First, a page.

'Carmen and Lola’: Film Review | Cannes 2018
Rosy Rodríguez and Zaira Romero star as the eponymous teenage girls from the Roma community, who find themselves falling in love in this feature debut from Spanish director Arantxa Echevarria.
Two teenage girls raised in Spain's deeply traditional gypsy community fall in love and face tough choices in Carmen and Lola, a pleasant but predictable queer awakening drama and feature debut for writer-director Arantxa Echevarria, who's made a number of shorts. Buoyed by sympathetic performances by the cast and a credible evocation of life in Madrid's scruffy satellite towns, it's a watchable enough work to ensure further bookings on the festival circuit. That said, some viewers from the LGBT community may find this a little too vanilla and hetero-friendly with its model-thin, short-shorts wearing protagonists.
Both the titular heroines live with their families in a poor neighborhood, some distance from Madrid. Carmen's family sells antiques at the local open-air market; Lola's sells fruit and vegetables, although when the story starts the two girls have never met before. When their eyes meet one day over a bolt of plastic tarpaulin, the slightly more tomboyish Lola (Zaira Romero), who already secretly identifies as a lesbian, is instantly smitten with the ultra-feminine Carmen (Rosy Rodriguez).
However, Carmen is already engaged to marry a boy who turns out to be Lola's cousin, not such a surprising coincidence given how close-knit the Roma community is. (Incidentally, although some people these days object to the word "gypsy," considering it pejorative, throughout the film characters refer to themselves as "gitanas" or "gitanos," the Spanish word for gypsy.)
At the lavish engagement party Carmen's family throw for her, where the girl of the hour shows off the family's wealth in a pearl-encrusted, belly button-revealing dress, the two young women dance suggestively together, further feeding their mutual attraction although none of the onlookers even blinks. As with the legend of Queen Victoria, who refused to sign legislation against lesbians because she simply refused to believe such a thing even existed, no one suspects anything in this physically demonstrative culture when Carmen and Lola take to holding hands and enjoying sleepovers at each other's houses. Even so, when a neighbor spots them making out in a quiet corner (the most sexually explicit scene in a generally modest film; this ain't no Blue Is the Warmest Color), it's only a matter of time until word gets back to their parents. When it does, all hell breaks loose.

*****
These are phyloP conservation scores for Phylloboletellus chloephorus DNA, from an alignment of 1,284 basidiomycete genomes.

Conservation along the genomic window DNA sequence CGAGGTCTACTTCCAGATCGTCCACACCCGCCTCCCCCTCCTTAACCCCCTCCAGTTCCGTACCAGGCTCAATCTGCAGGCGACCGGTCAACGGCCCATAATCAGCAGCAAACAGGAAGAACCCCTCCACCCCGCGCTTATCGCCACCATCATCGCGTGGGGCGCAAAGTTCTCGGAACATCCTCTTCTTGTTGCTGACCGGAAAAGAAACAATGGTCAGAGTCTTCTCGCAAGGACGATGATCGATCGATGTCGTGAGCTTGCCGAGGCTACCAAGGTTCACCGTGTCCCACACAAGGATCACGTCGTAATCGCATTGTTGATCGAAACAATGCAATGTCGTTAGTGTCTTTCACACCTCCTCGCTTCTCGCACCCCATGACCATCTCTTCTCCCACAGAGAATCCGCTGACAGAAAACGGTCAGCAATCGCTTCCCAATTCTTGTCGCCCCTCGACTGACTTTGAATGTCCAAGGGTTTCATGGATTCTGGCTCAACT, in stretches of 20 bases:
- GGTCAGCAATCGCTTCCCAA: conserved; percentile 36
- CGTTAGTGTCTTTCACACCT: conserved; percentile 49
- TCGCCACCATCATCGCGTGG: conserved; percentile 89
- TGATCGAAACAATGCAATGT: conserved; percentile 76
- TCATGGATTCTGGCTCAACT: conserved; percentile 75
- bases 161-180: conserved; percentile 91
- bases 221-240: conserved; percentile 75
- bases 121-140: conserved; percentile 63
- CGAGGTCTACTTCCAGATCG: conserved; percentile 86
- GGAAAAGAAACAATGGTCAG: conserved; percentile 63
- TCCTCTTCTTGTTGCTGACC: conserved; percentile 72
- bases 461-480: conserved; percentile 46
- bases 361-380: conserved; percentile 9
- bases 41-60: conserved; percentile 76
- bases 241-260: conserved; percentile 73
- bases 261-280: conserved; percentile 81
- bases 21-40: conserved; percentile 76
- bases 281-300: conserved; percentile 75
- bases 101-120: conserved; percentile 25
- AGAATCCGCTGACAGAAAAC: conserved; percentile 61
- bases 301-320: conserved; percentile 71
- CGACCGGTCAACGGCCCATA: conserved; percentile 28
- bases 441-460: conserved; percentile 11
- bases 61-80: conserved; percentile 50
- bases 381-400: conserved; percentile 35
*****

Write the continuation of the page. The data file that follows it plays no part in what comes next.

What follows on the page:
Echevarria elicits fine, naturalistic performances from the mostly non-professional cast, and the two leads are likable presences who definitely have chemistry together. Drawing on the talents within the local Roma community, the film features lashings of terrific performances featuring flamenco-Roma style music, especially in the scenes set in the local Catholic church where the flock praise Jesus with acoustic guitars and harmonic vocals. One senses that care must have been taken to differ from the usual campsite cliches that make up depictions of gypsies in cinema, but that has resulted in a work that's ultimately both insipid and arguably too sympathetic for some viewers to the homophobic attitudes of the family.
Venue: Cannes Film Festival (Directors' Fortnight)
Production: A TVTEC Servicios Audiovisuales presentation with the support of Orange Espana, Comunidad De Madrid, ICAA
Cast: Zaira Romero, Rosy Rodríguez, Moreno Borja, Rafaela Leon, Carolina Yuste
Director/screenwriter: Arantxa Echevarria
Producers: Eduardo Santana
Executive producers: Pilar Sanchez Diaz, Arantxa Echevarría
Director of photography: Pilar Sanchez Diaz
Production designer: Soledad Sesena
Costume designer: Cuarto Ropero, Teresa Mora
Editor: Renato Sanjuan
Music: Nina Aranda